I am an experimental psychologist, ethologist, and bioacoustician, utilizing a multidisciplinary approach to study and understand vocal communication in humans and other animals. In one word? I study VOICE. Although the voice may appear at first to be a singular, focused area of research, the topic of voice is in fact vast and multidisciplinary.
Currently I am a Research Fellow in the Mammal Vocal Communication and Cognition Research Group at the University of Sussex, UK, and researcher in the Institute of Psychology at the University of Wroclaw, Poland. I received my PhD and BA from McMaster University and my MSc from the University of Lethbridge, Canada. My multidisciplinary research program focuses on acoustic communication in humans and other animals, with the goal of disentangling the various evolutionary, biological, social and cultural factors that affect voice production and perception, and human behaviour more generally.
I began my research career studying mating in fruit flies and risky foraging behaviour in bumblebees as an undergraduate at McMaster University (Cognitive Ecology Lab) under the supervision of Reuven Dukas. I then received my MSc from the University of Lethbridge (Lab of Comparative Communication and Cognition) working with Drew Rendall, and my PhD from McMaster University (Voice Research Lab) working with David Feinberg. In 2014, nearing the end of my doctoral studies, I had the incredible opportunity to live and conduct research in Havana, Cuba. There I led a research team in the Department of Animal and Human Biology at the University of Havana (Research Group in Bioacoustics and Neuroethology), as well as the Cuban Neurosciences Centre.
After grad school I undertook a research fellowship and lectureship in the Department of Communication Studies at the University of California, Los Angeles (UCLA Center for Behavior, Evolution, and Culture). There I taught a course on ‘Voice’ and conducted research with Greg Bryant. Now, I am a Research Fellow in the Mammal Vocal Communication and Cognition Research Group at the University of Sussex, UK, and a researcher in the Institute of Psychology at the University of Wroclaw, Poland.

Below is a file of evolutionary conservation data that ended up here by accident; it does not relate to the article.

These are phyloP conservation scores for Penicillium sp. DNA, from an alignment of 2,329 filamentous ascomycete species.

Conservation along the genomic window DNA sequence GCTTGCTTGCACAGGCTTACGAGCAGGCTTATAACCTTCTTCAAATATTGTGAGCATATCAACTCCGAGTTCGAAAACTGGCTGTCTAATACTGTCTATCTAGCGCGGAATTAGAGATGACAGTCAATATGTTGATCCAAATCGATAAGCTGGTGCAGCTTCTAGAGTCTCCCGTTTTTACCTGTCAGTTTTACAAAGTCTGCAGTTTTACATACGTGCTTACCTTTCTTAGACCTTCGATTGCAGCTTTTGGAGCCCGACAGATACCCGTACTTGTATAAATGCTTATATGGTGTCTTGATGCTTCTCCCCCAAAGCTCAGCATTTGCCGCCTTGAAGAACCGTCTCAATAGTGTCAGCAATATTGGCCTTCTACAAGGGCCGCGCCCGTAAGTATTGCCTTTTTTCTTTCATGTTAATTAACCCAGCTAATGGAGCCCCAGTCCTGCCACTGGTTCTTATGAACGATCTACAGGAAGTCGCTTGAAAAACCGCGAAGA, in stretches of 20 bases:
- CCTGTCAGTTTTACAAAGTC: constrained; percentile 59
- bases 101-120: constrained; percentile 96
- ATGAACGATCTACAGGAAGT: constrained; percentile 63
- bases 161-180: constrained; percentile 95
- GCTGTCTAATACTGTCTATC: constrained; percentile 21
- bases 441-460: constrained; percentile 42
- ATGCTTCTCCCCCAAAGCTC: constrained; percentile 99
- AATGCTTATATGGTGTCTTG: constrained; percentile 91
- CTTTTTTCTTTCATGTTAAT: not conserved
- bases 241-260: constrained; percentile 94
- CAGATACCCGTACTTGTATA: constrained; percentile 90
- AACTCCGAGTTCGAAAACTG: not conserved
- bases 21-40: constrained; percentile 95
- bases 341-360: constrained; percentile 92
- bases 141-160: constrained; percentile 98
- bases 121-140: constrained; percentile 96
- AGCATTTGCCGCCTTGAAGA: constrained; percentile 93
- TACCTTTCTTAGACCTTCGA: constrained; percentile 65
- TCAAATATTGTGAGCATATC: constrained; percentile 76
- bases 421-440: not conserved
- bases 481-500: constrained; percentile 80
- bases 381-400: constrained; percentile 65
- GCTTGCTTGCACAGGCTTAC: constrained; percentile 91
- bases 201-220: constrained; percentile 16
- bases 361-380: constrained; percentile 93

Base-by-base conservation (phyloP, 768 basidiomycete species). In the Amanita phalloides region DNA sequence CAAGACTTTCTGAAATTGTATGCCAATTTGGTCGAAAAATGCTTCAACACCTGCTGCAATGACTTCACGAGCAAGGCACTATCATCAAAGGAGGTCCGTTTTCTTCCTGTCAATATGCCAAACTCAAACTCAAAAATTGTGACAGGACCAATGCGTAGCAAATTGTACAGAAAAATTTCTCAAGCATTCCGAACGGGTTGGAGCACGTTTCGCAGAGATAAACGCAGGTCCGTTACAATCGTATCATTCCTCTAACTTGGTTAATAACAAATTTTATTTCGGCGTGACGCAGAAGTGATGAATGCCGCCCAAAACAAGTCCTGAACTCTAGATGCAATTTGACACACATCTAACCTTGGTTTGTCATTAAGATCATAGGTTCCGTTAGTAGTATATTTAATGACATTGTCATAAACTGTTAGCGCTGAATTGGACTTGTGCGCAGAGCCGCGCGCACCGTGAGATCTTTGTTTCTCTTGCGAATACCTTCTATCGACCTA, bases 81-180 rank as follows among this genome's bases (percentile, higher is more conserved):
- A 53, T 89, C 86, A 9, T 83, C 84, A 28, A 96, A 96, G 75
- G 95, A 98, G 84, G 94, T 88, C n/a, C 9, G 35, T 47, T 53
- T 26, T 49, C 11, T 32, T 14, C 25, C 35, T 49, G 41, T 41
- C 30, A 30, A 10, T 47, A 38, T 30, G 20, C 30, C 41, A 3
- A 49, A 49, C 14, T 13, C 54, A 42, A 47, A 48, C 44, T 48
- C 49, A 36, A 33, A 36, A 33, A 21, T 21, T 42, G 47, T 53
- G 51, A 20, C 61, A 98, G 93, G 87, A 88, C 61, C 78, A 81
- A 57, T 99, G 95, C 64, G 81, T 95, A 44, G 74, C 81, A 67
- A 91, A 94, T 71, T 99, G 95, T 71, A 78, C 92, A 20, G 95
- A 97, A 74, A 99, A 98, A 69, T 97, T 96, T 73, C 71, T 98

My current postdoc research is mostly focused on acoustic communication in humans and other animals. The ultimate goal of this research is to gain perspective on the various evolutionary, biological, social and cultural factors that affect voice production and perception. My research questions have taken me into multiple (yet overlapping) disciplines, including bioacoustics, animal behaviour, evolutionary biology, endocrinology, anthropology and experimental psychology.
My most recent research projects aim to shed new light on the social and evolutionary functions of voice modulation and vocal control in humans (PI, funded by European Commission), and to identify the hormonal and physiological mechanisms that contribute to changes in the voice when people are under stress or experience major life changes, such as marriage or having a first child (PI, funded by National Science Center). As an enthusiastic proponent of cross-cultural and comparative research, I am also involved with several international collaborations. Much of my cross-cultural research is aimed at uncovering the sociocultural factors affecting human behaviour and involves fieldwork and international collaborations with Canada, China, Cuba, Finland, Germany, India, Poland, Tanzania, UK, and the USA.